Exercise Stress Test (Treadmill Exercise)
Exercise stress test allows the cardiologist to assess the response of the patient’s heart to the increased workload and demand for blood during exercise. It records the ECG of one’s heart while walking on a treadmill machine. This test is useful in diagnosing ischaemic heart disease (reduced blood supply to the heart muscles due to coronary artery disease).
Echocardiogram is a diagnostic procedure using high frequency sound waves (ultrasound) to take moving pictures of the heart and its related structures such as valves. The pictures or images appearing on the screen may be in black and white or colour.
From the pictures, the cardiologist can measure the size and function of heart chambers, study the motion of heart valves, and assess the efficacy of the contraction of heart muscles and the blood flow pattern across the valves and within the heart chambers. This allows the cardiologist to have better assessment on how well the heart is working and whether there are any abnormalities.
Upright Tilt Test
The upright tilt test is used to detect recurrent syncope (fainting) of unknown origin. A common form of syncope is called a vasovagal syncope, also refers to fainting due to abnormally sensitive reflexes in the cardiovascular system during prolonged standing or when subjected to unpleasant stimuli. Though this form of faints may appear alarming, they are rarely life-threatening. The test requires the patient to be tilted (70 degrees) in a standing position to simulate a situation of prolonged standing and he or she will be closely monitored for any symptoms of fainting.
Ambulatory ECG (Holter Monitoring)
The Ambulatory ECG - Holter Monitoring is a test where the ECG is continuously monitored for 24 or 48 hours and the signals are simultaneously recorded onto a special recorder worn by the patient, either at his or her own home or work environment. It allows any abnormal rhythms or ECG abnormalities to be captured during the monitoring period.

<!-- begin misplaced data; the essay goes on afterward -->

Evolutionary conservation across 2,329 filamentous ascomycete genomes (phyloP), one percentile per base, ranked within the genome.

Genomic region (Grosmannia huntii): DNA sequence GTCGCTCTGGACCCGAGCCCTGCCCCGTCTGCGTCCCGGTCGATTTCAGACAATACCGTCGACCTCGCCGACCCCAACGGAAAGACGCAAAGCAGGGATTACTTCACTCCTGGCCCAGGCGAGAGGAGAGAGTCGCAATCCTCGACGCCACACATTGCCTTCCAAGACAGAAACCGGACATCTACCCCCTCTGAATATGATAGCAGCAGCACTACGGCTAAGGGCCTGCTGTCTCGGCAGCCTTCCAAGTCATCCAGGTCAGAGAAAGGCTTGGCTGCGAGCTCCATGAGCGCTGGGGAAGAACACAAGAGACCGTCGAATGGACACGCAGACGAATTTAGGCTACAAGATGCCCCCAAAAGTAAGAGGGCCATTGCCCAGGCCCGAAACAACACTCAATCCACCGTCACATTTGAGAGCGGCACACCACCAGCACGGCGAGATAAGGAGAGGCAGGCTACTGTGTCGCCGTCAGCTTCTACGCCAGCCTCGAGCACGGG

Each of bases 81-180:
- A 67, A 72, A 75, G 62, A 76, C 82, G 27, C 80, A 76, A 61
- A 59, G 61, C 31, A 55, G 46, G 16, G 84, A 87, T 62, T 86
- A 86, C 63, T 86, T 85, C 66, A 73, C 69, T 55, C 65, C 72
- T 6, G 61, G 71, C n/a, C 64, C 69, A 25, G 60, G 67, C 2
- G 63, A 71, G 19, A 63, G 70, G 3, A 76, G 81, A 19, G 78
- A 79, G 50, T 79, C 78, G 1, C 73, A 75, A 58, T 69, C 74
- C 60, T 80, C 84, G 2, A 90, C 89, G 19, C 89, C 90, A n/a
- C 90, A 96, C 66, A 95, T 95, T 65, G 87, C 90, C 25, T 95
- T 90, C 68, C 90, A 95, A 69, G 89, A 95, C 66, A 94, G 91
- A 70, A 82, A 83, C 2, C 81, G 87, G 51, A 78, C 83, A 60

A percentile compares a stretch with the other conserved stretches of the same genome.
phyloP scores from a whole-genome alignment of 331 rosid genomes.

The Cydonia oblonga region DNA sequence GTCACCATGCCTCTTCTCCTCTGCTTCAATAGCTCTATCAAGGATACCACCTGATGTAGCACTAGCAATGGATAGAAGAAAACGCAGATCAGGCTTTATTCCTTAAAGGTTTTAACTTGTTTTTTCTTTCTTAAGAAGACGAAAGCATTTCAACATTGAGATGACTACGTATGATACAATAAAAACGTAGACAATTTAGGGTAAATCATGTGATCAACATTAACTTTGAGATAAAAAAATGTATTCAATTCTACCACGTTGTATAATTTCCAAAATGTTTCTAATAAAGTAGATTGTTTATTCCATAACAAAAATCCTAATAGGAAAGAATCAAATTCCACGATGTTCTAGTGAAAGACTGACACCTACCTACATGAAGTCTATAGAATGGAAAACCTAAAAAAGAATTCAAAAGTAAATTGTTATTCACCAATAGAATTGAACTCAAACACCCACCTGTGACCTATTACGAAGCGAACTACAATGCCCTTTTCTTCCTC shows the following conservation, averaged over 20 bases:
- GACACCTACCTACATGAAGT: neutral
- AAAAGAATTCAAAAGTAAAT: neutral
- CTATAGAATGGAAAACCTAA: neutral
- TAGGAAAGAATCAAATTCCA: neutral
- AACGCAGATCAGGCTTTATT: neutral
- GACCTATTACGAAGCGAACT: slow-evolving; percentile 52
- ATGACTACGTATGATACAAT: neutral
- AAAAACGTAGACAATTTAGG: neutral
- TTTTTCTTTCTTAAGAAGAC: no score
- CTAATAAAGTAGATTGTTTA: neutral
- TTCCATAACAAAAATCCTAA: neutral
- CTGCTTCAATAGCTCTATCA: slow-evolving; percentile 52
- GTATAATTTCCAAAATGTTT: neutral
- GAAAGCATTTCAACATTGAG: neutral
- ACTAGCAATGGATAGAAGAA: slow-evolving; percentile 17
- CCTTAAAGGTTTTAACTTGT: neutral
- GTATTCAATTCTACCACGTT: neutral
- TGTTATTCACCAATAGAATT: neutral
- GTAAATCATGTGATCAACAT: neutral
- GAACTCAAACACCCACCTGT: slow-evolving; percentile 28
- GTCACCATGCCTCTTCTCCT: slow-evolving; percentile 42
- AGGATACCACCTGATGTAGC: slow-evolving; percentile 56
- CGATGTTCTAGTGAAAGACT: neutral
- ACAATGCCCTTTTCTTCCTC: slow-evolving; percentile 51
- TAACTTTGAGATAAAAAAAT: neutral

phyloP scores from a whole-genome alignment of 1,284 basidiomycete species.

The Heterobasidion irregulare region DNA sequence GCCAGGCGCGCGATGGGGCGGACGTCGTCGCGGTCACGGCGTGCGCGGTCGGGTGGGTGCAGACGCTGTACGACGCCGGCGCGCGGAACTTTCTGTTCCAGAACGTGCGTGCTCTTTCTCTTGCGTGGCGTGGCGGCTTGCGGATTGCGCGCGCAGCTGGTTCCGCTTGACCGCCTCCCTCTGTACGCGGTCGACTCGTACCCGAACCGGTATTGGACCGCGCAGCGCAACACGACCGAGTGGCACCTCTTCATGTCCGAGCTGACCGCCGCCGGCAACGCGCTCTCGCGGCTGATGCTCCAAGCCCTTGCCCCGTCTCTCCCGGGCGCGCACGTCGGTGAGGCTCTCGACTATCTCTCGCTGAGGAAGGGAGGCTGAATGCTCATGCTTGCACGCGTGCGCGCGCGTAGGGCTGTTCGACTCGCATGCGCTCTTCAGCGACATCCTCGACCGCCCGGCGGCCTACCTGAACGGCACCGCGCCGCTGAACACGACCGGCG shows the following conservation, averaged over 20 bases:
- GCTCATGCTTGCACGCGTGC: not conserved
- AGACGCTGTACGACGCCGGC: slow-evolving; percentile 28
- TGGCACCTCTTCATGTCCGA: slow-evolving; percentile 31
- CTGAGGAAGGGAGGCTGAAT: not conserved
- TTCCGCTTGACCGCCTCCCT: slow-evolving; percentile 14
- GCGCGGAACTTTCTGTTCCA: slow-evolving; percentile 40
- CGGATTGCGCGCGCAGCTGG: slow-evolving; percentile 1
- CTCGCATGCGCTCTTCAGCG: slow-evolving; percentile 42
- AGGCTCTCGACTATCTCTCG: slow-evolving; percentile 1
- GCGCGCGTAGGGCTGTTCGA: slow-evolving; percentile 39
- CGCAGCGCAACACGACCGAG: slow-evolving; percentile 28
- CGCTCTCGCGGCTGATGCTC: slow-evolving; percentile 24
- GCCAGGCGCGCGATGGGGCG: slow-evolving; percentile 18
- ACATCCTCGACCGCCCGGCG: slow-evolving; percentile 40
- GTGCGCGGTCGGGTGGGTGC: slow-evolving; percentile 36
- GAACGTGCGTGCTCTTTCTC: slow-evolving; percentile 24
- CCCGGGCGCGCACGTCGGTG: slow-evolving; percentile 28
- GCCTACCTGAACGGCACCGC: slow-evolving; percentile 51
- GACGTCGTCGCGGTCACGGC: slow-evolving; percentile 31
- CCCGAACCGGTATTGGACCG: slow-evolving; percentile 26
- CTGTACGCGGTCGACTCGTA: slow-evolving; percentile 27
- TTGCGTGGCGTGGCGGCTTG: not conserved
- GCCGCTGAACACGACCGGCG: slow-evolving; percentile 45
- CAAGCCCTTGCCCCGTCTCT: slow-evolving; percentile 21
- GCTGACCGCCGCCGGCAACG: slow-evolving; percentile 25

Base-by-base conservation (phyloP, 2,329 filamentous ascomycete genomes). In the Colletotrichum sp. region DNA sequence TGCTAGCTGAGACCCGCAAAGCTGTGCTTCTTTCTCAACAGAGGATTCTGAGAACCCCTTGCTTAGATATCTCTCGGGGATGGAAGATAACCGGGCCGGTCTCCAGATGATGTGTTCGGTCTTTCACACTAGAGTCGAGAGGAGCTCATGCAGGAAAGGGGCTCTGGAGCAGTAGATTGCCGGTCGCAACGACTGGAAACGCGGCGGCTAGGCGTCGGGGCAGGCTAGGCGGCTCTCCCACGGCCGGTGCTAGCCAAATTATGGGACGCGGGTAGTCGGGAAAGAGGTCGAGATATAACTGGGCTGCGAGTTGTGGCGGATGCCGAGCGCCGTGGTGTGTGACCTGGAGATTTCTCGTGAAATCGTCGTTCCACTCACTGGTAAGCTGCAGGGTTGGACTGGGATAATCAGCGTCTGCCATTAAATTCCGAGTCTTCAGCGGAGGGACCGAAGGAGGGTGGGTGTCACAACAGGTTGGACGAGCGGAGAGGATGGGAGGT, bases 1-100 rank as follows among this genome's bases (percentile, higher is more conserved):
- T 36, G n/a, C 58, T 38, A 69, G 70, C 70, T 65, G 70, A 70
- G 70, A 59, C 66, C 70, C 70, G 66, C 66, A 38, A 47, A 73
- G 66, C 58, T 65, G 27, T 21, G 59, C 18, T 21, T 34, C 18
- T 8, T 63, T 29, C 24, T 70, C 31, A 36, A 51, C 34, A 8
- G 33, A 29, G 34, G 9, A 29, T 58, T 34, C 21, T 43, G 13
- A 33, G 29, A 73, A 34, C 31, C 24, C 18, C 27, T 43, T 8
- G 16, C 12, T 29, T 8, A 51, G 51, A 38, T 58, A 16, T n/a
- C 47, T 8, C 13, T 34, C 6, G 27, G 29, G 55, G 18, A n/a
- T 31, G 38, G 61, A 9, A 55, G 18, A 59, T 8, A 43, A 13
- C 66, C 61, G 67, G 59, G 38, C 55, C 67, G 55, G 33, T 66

This test is useful for detecting transient rhythm disorders of the heart, which sometimes can be hard to detect. It is suitable for patients with palpitations, giddiness or fainting spells. By quantifying the amount and type of ECG abnormalities, it will be able to provide quantitative and qualitative information on the effect of the drug therapy.
The test can also help post-procedural patients, especially those who have undergone the electrophysiological studies, to determine if the procedure was successful.
Cardiac Computed Tomography (CT) Scan
The Cardiac CT scan is a non-invasive test which examines the coronary arteries and vessels that supply oxygenated blood to the heart wall. It is a relatively painless scan which allows doctors to obtain information about the location and the extent of narrowing and plaque in the coronary arteries with a high degree of accuracy.
Build-up of fats and other substances (known as plaque), can narrow the arteries or even close off blood flow to the heart over time. This may result in chest pain or a heart attack.
Two types of cardiac CT are available – CT coronary angiogram and coronary calcium scan. A CT coronary angiogram is primarily done to examine the coronary arteries by injecting a contrast dye into one of the arm veins. This allows our doctors to visualise the arteries and identify any narrowing in them.
A coronary calcium scan does not require contrast injection and provides information about the location and extent of calcium build-up in the coronary arteries, which is a useful indicator of the amount of cholesterol deposition (atherosclerosis).
This article is from Murmurs Issue 33 (Jan – Apr 2019). Click here to read the full issue.